Longstanding contact and the official status of French in Mali have resulted in a sizeable number of French loanwords incorporated into the Bambara (Bamana) lexicon. Because the phonotactics of French syllables are more complex than those permitted in the maximal CV template of native Bambara words, borrowed words are almost always adapted structurally in some way upon incorporation. The findings in this paper suggest that patterns of syllable repair and vowel epenthesis observed in French loanword incorporation into Bambara are best described with reference to the prosodic structures of both languages. That is, the location of input French stress and characteristics of Bambara prosodic feet play important roles in loanword incorporation. Furthermore, it is shown that the types of consonants found in syllable onsets of a foot and the lexically-specified vowels located within a foot are key components in predicting observed outcomes of repair by epenthesis.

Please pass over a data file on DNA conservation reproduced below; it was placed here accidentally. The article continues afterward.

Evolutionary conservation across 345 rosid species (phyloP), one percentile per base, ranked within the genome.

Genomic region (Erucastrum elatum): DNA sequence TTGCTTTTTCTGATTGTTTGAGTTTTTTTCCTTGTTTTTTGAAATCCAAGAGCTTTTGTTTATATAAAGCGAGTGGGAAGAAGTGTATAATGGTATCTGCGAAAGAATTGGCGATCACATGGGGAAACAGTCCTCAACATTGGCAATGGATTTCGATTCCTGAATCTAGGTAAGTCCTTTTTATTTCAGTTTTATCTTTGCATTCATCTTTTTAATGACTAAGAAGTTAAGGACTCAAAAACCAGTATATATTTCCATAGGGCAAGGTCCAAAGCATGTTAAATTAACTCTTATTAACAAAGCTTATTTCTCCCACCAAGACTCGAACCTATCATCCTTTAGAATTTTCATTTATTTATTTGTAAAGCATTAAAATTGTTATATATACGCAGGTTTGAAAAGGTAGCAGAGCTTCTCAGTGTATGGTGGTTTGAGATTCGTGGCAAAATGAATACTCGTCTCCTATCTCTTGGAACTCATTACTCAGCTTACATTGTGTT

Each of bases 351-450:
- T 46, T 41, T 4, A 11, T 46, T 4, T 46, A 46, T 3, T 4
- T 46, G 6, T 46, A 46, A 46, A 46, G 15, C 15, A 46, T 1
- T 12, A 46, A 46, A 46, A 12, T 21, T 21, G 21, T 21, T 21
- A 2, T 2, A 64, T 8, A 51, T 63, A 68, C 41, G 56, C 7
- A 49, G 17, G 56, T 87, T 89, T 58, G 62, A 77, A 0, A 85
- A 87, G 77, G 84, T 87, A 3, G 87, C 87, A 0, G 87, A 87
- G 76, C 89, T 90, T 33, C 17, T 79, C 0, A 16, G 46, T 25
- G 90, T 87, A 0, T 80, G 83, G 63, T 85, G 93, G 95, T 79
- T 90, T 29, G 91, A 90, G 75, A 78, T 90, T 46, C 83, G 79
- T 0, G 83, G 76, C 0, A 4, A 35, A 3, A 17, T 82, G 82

Selected Proceedings of the 43rd Annual Conference on African Linguistics: Linguistic Interfaces in African Languages
edited by Ọ
la Orie and Karen W. Sanders
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